A tunable laser with a footprint of just 2 x 1.5 mm has been demonstrated by researchers at Nanyang Technical University (NTU) in Singapore. The device consists of a laser diode, fiber, and a moveable polysilicon mirror made using surface micromachining. By exploiting this technique to fabricate the mirror, researchers have made the whole device more compatible with conventional integrated-circuit production than previous micromechanical laser systems. The device can be tuned over 16 nm using a driving voltage of 3 V and a bias of 10 V. However, tuning characteristics are not yet ideal for WDM applications.
In this SEM micrograph, the laser diode has an external cavity: the approximately 10-µm air gap between the laser diode and the mirror. Changing the voltage applied across the comb drive changes the amount of electrostatic attraction between fixed and released combs structures, and so moves the mirror. (Phot ocourtesy of A. Q. Liu, Nanyang Tech. U.)
Very fast, cheap, tunable lasers could make future telecommunications systems much simpler because they allow passive routing—a signal can be directed to a particular destination (at least in the first network stage) by simply generating it at the correct wavelength.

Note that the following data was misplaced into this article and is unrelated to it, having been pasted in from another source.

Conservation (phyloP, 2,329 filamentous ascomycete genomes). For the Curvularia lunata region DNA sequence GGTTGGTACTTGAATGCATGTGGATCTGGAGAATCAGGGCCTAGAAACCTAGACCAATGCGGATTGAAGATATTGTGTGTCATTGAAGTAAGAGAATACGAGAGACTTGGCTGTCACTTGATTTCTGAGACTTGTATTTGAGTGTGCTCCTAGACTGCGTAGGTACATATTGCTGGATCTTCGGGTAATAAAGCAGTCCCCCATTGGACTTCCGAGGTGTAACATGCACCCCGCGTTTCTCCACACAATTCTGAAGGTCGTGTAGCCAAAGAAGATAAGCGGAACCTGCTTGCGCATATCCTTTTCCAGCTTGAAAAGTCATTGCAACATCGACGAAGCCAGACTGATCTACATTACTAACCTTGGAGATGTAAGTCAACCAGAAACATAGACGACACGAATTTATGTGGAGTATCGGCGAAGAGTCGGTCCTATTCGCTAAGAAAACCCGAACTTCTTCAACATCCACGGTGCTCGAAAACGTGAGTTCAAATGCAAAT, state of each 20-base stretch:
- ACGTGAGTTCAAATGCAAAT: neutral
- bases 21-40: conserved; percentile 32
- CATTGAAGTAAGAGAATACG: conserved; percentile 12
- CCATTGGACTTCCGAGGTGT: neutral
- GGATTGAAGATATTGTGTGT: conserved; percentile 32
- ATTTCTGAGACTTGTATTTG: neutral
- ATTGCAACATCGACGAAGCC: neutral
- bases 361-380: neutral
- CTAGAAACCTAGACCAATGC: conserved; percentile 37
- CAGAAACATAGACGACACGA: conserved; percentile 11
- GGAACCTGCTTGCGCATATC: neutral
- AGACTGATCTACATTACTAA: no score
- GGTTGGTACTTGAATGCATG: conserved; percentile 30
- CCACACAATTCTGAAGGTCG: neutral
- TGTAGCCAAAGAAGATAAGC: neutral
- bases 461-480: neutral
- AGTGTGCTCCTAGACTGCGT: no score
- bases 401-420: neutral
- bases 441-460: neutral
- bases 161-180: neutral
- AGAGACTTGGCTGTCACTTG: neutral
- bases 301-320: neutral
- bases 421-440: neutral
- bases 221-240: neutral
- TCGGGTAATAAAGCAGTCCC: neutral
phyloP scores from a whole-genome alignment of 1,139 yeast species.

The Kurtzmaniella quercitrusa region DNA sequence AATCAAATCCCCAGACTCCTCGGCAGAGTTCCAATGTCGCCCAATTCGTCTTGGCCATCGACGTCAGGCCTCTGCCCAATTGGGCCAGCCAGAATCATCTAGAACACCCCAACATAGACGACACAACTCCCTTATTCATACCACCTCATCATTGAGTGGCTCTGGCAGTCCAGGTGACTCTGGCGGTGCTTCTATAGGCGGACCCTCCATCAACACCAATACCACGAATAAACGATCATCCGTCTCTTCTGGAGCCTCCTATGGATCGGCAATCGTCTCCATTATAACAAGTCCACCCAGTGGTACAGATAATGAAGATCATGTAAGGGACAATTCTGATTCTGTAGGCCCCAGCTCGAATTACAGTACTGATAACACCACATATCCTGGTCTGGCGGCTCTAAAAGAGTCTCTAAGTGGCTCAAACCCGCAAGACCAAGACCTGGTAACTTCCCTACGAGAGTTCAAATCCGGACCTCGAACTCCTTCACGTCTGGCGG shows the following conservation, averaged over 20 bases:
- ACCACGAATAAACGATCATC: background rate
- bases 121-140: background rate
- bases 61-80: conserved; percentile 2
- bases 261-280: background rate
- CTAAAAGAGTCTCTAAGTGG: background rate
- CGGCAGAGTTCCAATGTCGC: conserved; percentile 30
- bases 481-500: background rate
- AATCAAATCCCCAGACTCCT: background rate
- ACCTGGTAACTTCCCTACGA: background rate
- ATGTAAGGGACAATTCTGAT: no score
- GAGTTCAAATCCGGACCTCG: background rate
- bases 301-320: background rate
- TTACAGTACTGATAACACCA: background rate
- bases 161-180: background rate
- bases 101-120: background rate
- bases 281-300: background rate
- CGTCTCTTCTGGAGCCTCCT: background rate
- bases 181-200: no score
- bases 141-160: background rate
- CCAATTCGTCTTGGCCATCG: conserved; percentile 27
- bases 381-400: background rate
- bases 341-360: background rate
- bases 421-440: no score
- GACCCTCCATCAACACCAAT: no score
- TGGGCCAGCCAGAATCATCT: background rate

One way to build such lasers is to change the length of an external cavity, and an obvious method of doing that is to have a micromechanical mirror at one end. The device designed at the Micromachines Lab at NTU involves a mirror that is held upright on a moveable stage. After it has been fabricated and released, the mirror is manually flipped out of the plane where it is held with microfabricated position holders. The mirror is moved toward and away from the laser diode using an electrostatic comb drive, thus tuning the wavelength of light emitted.
Though the device works and has a range that is sufficient for typical WDM systems, improvements will have to be made to make it suitable in other ways. One problem is that the device does not tune continuously across the whole band, but hops between modes. Researchers say that this can be an advantage, with the mode hops providing coarse tuning with a 0.3-nm continuous-tune band in each of these mode "neighborhoods."
For more information, contact Ai Qun Liu at email@example.com.
- A. Q. Liu et al, IEEE Phot. Tech. Lett. 13(5), 427 (May 2001).